One of the most influential songwriters of the twentieth century, Bob Dylan is a unique blend of musician, poet, rebel, and social critic. He rose to fame during the 1960s, when his music was favored by college students and those involved in the anti-war movement. With his scruffy looks, his raspy nasal voice, and the stinging political edge of his lyrics, he became an important figurehead for these social movements. He came to represent their attitude of rebellion. However, Dylan resisted the role of star and remained a very private and independent artist. He frustrated his fans over and over by refusing to stick with any one musical style or personal philosophy. However, he continued to win respect and praise again and again. In the early twenty-first century, Dylan continued to create and perform his sharp, perceptive songs to audiences that included several generations.
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Born February 4, 1921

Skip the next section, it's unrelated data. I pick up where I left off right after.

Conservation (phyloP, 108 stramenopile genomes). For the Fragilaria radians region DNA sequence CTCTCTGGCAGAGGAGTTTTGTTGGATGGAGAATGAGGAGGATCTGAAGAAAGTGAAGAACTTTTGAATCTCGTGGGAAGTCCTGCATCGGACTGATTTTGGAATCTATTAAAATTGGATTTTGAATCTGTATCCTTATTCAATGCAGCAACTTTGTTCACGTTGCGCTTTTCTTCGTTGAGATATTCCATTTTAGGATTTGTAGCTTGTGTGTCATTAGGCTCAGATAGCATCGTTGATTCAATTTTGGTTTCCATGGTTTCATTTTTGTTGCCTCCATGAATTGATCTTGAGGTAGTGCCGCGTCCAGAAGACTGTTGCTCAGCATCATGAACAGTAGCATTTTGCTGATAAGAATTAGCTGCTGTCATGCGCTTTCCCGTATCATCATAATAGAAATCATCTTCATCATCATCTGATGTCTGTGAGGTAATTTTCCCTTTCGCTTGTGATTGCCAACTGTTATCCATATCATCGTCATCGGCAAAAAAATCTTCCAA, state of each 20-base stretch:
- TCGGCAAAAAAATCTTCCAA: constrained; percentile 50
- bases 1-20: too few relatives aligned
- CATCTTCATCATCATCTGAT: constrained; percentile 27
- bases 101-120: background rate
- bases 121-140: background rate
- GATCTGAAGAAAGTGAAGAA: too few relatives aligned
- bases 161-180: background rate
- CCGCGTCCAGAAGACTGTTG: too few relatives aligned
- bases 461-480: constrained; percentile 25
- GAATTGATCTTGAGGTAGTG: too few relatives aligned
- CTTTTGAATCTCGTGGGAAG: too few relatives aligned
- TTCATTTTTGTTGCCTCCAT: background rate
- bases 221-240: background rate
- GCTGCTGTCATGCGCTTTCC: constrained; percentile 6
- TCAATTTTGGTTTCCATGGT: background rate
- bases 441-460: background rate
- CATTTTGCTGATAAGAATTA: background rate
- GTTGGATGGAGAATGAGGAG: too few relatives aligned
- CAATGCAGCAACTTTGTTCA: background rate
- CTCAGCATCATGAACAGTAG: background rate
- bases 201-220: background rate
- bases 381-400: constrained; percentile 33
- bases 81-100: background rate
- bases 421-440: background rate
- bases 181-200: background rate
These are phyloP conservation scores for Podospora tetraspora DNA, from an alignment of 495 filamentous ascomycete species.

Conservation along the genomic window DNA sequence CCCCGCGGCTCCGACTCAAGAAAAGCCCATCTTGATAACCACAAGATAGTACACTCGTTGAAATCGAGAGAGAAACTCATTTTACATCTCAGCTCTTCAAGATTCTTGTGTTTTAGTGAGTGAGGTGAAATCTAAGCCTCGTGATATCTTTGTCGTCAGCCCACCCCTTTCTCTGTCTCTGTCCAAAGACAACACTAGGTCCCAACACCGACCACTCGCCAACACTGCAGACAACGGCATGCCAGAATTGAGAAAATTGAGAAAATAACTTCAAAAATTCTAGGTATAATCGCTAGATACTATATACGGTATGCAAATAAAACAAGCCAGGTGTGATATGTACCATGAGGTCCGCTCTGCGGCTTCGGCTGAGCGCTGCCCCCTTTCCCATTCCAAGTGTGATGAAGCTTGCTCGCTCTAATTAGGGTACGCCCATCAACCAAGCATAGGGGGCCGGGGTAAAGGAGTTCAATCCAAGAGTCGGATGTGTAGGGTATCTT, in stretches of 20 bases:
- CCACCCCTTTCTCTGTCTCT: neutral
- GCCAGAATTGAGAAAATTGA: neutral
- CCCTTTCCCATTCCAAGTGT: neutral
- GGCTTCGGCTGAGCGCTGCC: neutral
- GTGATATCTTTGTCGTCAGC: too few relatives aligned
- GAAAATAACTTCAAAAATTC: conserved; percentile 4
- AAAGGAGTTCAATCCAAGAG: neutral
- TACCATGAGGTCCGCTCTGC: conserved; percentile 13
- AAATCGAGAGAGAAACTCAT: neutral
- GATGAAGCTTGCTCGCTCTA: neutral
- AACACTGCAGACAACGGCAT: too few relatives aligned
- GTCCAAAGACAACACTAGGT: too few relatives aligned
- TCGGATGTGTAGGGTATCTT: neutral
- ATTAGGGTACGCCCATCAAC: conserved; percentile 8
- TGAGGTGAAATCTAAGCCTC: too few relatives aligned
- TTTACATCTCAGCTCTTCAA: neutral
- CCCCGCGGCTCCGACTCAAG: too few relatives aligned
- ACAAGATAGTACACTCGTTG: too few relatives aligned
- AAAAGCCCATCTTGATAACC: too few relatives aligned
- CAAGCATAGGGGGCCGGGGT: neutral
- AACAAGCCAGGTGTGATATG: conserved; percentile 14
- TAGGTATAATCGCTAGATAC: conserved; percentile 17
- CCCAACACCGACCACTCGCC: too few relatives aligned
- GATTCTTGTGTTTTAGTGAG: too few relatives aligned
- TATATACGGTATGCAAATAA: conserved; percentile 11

Writer, women's rights activist
The feminist movement began sweeping American society in the late 1960s and early 1970s. It consisted of people who believed in equal rights for both sexes. It might have come about without Betty Friedan, but her presence within and her impact on the movement were vast. Friedan's book The Feminine Mystique (1963) clearly defined many issues concerning women's rights. Such ideas were central to what came to be known as the Women's Liberation Movement.
Early education and work
Betty Friedan was born Betty (possibly Bettye) Naomi Goldstein in Peoria, Illinois, on February...
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Born January 1, 1909
Died May 29, 1998
Paradise Valley, Arizona
Republican politician and